Backfield in Motion

   This animated graphic shows the morning sky at 5 am CDT facing toward the east. It is set to 1-day per image starting with yesterday the 14th and ending on the 20th. If you watch the animation for a while you will see the two planets are lower above the horizon as each day passes. Additionally you should notice the stars are higher as each day passes. So what is going on?
merc-venus-ani
   The animated graphic is simulating the orbital motions of the two planets as they are both moving toward the east. The animated graphic is also showing the effect the Earth’s motion on sky, and even the Sun although it is still below the horizon. orbital-positions
   As inner planets, Mercury and Venus orbit the Sun faster than the Earth. Each day Mercury moves approximately 4o, Venus moves approximately 1.6o each day, and the Earth moves approximately 1o daily. Which in turn means that the sun has an apparent eastward motion the same as the Earth’s 1o daily. The net result is that when either of the inner planets moves eastward they are traveling eastward faster than the Sun and will eventually catch up with and pass by the Sun as they move through superior conjunction to eastern elongation. Mercury moving much more quickly than Venus.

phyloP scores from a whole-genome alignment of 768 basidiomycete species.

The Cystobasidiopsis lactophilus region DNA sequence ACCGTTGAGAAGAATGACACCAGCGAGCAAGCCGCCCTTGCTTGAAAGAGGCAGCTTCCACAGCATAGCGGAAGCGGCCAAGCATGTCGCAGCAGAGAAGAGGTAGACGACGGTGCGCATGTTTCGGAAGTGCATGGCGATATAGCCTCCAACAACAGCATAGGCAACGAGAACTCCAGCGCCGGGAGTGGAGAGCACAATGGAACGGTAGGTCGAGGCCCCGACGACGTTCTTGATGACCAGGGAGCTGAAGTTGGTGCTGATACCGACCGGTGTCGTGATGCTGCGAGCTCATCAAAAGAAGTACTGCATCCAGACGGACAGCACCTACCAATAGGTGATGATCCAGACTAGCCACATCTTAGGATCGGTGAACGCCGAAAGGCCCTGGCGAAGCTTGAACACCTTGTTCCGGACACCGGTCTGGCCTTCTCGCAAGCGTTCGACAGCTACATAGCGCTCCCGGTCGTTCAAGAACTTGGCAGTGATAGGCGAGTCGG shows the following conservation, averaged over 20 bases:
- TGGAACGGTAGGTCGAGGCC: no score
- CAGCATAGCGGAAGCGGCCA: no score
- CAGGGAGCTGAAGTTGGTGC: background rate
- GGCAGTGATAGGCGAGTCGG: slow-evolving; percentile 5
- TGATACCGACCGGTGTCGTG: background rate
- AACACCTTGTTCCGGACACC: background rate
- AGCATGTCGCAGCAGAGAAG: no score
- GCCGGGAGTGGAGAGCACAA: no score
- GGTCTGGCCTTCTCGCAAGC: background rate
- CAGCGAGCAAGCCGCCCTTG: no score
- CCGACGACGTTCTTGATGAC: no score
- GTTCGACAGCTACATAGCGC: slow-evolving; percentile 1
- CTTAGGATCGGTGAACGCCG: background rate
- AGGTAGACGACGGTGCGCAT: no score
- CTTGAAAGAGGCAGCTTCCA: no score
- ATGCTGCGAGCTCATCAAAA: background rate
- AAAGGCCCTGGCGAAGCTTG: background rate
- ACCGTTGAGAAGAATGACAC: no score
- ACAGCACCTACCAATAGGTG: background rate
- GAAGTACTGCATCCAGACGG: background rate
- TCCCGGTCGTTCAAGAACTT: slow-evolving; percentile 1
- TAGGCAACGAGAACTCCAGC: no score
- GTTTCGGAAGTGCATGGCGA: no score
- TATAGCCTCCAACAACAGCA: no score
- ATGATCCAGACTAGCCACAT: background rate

The motion of the sky, like the Sun, is an apparent motion caused by both Earth rotation and revolution. Obviously as the Earth rotates toward the east celestial objects appear to rise in the east and move toward setting in the west. As time passes during the day and night celestial objects will have traveled 360o. star-aniRevolution also causes an apparent westward motion of the sky but each day, since the Earth only moves about 1o, the sky likewise only appears to move about 1o each day. This translates into celestial objects rising approximately 4 minutes earlier each day, or about 2 hours earlier each month. In terms of daily observing if you watch the same object at the same time each day that object will be slightly further to the west, and higher above the horizon as this animated graphic shows.
   
   
   
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Caution: Objects viewed with an optical aid are further than they appear.
   Click here to go to the Qué tal in the Current Skies web site for more observing information for this month.

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